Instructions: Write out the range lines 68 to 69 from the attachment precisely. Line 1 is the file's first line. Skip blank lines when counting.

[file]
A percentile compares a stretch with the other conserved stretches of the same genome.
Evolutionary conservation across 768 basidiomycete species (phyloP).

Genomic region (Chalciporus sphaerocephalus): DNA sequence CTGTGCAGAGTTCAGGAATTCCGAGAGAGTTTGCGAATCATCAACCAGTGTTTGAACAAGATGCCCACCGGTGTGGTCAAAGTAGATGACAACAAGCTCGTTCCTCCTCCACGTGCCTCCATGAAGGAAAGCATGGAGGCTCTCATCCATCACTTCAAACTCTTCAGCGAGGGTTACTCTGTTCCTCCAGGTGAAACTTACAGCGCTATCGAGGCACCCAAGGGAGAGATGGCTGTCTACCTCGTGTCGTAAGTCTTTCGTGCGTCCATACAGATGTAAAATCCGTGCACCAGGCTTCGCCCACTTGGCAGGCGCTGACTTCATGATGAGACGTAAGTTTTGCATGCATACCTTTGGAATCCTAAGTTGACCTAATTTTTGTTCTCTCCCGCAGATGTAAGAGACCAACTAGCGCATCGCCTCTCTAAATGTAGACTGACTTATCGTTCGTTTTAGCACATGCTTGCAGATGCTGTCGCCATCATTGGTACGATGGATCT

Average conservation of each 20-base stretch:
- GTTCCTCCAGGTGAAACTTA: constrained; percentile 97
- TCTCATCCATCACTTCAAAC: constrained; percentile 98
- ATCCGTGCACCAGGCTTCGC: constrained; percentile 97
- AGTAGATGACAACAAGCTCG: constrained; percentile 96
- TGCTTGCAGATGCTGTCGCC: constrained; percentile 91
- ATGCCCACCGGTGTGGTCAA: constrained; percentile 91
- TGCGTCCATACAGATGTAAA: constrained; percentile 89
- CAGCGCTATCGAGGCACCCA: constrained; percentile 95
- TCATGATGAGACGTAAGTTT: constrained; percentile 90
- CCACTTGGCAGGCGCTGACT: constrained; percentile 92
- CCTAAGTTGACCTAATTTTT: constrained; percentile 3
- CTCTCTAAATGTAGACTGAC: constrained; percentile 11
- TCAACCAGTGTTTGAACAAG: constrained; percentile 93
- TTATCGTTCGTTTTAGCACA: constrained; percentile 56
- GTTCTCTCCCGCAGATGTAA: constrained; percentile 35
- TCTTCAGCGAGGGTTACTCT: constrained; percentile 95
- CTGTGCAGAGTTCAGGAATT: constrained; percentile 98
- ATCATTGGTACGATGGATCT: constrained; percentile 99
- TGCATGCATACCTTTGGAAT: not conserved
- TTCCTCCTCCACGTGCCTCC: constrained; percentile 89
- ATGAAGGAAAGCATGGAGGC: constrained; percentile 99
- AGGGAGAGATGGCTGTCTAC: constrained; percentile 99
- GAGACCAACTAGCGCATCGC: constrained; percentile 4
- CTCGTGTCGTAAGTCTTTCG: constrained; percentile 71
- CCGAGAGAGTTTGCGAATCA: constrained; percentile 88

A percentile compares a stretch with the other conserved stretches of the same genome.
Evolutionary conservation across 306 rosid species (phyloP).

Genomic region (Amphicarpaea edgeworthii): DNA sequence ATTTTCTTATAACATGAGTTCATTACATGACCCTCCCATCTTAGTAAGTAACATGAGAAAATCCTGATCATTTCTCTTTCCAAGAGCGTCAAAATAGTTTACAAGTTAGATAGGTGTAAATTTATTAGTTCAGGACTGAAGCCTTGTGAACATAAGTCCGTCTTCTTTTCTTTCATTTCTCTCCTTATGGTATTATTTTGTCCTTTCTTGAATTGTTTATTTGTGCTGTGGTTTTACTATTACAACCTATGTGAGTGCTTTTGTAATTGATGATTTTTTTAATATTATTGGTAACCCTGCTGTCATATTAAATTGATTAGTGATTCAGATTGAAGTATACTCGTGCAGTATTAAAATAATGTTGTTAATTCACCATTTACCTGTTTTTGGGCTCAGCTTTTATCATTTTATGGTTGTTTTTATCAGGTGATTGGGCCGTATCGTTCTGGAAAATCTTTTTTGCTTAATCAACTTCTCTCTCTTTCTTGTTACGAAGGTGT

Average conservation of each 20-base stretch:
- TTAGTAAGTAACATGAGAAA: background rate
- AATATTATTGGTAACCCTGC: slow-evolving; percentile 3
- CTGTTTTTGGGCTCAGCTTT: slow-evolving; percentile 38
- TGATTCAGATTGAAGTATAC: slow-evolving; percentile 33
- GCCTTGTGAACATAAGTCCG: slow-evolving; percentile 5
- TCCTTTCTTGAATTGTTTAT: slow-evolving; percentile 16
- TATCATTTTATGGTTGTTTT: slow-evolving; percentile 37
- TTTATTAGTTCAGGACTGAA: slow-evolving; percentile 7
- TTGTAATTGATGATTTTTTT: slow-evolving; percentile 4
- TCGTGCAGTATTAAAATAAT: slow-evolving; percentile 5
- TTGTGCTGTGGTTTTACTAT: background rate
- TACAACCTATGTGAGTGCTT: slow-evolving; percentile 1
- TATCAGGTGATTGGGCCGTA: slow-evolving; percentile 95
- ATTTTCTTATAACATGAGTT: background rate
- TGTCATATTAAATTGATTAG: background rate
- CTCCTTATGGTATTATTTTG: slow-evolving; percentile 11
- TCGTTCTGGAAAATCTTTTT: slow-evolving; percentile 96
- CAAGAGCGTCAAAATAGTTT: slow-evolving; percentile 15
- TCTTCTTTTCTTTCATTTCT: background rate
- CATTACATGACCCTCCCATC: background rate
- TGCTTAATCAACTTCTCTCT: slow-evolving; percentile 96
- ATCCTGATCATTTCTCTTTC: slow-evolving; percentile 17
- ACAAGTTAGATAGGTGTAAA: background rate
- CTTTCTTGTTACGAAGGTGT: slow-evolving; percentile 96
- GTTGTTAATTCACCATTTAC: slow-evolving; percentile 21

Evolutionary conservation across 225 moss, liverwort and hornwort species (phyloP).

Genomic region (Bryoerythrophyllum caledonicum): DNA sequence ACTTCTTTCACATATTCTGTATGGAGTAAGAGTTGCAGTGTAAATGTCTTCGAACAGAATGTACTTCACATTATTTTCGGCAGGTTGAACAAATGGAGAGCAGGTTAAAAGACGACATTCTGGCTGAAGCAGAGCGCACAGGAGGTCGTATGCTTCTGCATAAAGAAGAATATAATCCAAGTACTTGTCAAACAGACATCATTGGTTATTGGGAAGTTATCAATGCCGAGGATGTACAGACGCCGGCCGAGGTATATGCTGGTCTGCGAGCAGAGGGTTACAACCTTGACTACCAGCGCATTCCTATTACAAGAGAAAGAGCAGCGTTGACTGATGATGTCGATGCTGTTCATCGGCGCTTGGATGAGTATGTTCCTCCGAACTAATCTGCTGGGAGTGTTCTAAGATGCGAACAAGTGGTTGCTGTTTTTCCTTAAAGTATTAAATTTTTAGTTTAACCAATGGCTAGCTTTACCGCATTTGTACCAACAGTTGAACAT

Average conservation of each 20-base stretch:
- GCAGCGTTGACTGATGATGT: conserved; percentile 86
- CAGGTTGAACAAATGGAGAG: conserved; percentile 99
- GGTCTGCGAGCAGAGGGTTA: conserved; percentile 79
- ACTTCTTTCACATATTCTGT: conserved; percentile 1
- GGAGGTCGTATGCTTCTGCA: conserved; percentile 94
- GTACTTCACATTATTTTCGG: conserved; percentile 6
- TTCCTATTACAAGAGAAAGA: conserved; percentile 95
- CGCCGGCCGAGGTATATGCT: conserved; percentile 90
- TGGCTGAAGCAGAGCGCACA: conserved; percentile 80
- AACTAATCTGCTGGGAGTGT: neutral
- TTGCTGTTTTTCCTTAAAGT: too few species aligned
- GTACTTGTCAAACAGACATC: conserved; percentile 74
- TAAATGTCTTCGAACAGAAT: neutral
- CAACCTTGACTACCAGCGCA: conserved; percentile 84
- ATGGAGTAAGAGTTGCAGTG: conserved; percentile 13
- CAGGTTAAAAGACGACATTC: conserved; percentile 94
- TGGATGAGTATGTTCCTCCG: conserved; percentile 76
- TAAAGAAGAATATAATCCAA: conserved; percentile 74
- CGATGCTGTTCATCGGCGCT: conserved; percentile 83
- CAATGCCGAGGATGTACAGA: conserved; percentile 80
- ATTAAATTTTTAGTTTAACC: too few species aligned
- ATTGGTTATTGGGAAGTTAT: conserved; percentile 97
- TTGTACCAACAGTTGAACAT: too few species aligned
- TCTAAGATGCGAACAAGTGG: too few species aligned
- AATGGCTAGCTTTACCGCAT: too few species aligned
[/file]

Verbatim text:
- TTCCTATTACAAGAGAAAGA: conserved; percentile 95
- CGCCGGCCGAGGTATATGCT: conserved; percentile 90